The three themes of SRLC are: repeal the health care bill, remain The Party of No, and repair the Republican brand. Oh, and, win every election in sight.
"People are starting to wake up," said Texas Governor Rick Perry. "Thank God, we have come out of that fog, and we haven't landed yet, but we see the airport."
Again and again, speakers referenced the importance of the 2010 mid-terms. Strategy, money, policy, outreach, personality, women, bourbon - you name it, and it was cited as a possible factor in influencing November. But repealing health care, saying no - preferable, "heck" no, in the words of Bobby Jindal - and rebuilding the Republican party came up again and again.
The "saying no" theme was only interrupted by Newt Gingrich, who used his SRLC platform to say that the GOP needed to transform itself into "the party of yes." Skeptics wondered that every other speaker emphasizing just the opposite was a sort of rebuke to Newt, who has an uphill battle ahead of him if he is to make a 2012 presidential run.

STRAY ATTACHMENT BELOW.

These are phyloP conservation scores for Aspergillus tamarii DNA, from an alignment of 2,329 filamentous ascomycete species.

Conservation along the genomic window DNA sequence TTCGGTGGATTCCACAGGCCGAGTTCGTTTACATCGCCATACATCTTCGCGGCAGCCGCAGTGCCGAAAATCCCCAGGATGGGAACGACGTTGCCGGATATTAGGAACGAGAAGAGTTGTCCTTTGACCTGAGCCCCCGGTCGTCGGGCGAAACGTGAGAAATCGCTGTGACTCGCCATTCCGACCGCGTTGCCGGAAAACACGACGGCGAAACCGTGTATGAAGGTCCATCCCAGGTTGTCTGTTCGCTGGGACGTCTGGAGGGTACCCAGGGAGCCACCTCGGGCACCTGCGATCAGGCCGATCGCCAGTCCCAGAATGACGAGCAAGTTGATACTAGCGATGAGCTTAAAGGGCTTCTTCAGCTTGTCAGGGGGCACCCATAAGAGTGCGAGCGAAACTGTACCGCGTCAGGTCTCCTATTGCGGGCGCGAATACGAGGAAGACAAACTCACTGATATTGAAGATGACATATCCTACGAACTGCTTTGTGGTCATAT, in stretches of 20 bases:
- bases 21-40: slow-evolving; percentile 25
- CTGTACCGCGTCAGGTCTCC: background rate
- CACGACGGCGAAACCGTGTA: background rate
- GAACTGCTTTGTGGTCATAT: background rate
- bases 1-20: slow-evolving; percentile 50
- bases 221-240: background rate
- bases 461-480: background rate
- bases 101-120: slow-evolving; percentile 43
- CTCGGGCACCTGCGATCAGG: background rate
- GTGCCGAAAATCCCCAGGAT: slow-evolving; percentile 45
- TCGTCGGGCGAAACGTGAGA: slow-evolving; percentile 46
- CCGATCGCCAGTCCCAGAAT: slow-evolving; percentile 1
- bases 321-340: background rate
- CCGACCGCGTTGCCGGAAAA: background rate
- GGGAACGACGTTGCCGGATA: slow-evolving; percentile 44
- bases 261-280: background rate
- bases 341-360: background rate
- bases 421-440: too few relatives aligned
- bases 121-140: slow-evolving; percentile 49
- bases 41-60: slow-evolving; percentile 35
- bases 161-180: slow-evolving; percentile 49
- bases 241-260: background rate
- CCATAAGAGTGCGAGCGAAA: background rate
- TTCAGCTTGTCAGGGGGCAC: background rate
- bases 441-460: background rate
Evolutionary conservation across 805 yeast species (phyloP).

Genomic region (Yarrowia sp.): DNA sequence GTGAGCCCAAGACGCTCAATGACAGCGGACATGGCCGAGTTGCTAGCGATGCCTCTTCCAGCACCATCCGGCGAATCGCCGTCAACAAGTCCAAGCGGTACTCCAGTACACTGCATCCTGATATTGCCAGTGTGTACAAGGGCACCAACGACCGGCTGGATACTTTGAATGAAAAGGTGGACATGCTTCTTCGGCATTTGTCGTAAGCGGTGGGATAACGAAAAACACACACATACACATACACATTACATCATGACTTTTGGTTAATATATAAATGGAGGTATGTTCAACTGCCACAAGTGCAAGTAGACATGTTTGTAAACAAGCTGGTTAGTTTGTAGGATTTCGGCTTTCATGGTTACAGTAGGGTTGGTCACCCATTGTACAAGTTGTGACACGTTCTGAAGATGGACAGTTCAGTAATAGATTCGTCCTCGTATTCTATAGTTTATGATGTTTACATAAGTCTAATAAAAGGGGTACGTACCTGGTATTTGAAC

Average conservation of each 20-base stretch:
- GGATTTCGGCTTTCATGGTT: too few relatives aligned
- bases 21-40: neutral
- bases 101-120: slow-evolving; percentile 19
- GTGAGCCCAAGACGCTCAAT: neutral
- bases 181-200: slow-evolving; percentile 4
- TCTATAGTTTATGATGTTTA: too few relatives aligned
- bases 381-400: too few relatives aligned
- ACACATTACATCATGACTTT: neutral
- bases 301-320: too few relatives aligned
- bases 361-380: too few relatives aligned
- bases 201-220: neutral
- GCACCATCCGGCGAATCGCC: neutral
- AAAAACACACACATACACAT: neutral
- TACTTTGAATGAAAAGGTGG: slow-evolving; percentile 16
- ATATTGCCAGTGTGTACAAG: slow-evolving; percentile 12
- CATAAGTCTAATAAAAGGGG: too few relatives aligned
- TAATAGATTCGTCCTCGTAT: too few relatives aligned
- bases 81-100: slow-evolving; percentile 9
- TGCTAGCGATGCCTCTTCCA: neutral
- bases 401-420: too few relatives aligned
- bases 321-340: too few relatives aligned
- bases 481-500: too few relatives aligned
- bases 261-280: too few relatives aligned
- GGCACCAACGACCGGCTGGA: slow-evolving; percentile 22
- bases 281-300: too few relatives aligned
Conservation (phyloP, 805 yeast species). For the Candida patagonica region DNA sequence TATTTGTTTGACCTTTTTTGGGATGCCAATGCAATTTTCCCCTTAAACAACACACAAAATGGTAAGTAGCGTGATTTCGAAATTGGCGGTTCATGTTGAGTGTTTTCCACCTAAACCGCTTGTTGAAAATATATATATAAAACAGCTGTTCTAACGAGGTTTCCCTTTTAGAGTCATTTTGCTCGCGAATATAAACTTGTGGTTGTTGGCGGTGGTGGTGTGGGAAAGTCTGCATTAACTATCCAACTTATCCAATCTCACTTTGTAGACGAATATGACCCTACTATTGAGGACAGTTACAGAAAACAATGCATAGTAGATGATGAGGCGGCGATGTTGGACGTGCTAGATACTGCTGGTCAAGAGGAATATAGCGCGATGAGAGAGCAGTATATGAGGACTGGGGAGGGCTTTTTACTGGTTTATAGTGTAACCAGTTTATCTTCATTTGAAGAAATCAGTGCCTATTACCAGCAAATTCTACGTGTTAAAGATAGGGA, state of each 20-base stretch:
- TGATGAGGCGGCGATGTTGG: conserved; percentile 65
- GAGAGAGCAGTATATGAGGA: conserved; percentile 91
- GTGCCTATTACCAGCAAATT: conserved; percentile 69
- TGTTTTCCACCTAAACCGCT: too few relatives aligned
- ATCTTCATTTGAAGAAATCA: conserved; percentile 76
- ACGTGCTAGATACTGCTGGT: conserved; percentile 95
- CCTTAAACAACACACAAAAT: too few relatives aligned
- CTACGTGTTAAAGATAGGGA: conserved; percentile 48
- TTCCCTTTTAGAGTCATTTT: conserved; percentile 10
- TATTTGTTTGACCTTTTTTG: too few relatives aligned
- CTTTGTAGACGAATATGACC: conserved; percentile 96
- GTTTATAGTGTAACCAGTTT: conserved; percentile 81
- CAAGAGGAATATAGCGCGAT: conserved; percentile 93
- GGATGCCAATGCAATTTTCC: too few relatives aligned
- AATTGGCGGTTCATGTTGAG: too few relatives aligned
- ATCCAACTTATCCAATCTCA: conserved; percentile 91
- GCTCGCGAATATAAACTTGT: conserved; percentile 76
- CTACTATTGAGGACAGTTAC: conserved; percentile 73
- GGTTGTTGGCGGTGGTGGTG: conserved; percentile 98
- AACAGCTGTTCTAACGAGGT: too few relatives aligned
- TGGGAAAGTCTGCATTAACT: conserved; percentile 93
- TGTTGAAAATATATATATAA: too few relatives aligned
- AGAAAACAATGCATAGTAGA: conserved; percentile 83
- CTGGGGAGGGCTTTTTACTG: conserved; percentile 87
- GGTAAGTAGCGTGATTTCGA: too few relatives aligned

Rebuilding the GOP brand was attacked by nearly every speaker, especially by Sarah Palin, who delivered a strongly-worded rebuke to the GOP's current state of affairs.
"Some of us, part of the tea party movement, are what we used to call Reagan democrats, are just independents, just lovers of this country, are so proud, but are now... deeply concerned about our country," said Sarah Palin. "Some of them are concerned about our party, our GOP."
Former Congressman J.C. Watts was another speaker who emphasized the transitional nature of the GOP.
"I believe so many Americans have gotten this skewed version of what politics are over the last 6-8 years," said Watts. "We've got a generation of Americans that don't remember when a blackberry was a fruit."
"I don't think that in any way its going to be an easy task, but it's doable," said one participant, from Jesu City, Mississippi. She was in her mid-thirties and thought that SRLC was mostly there to see Bobby Jindal speak.
A number of panelists, such as Jan Larimer, Co-Chairman of the Republican National Committee, had strong feelings about the ability of the GOP to take back the other cycle, especially given the support from women.
"I think women are going to have a huge hand to play. Women are so engaged in Obamacare, and the future that is being left for their future and grandchildren," said Larimer. "If you look at the Tea Party movement - I was involved in the march on D.C. There were a lot of women there... we're going to have an incredible cycle."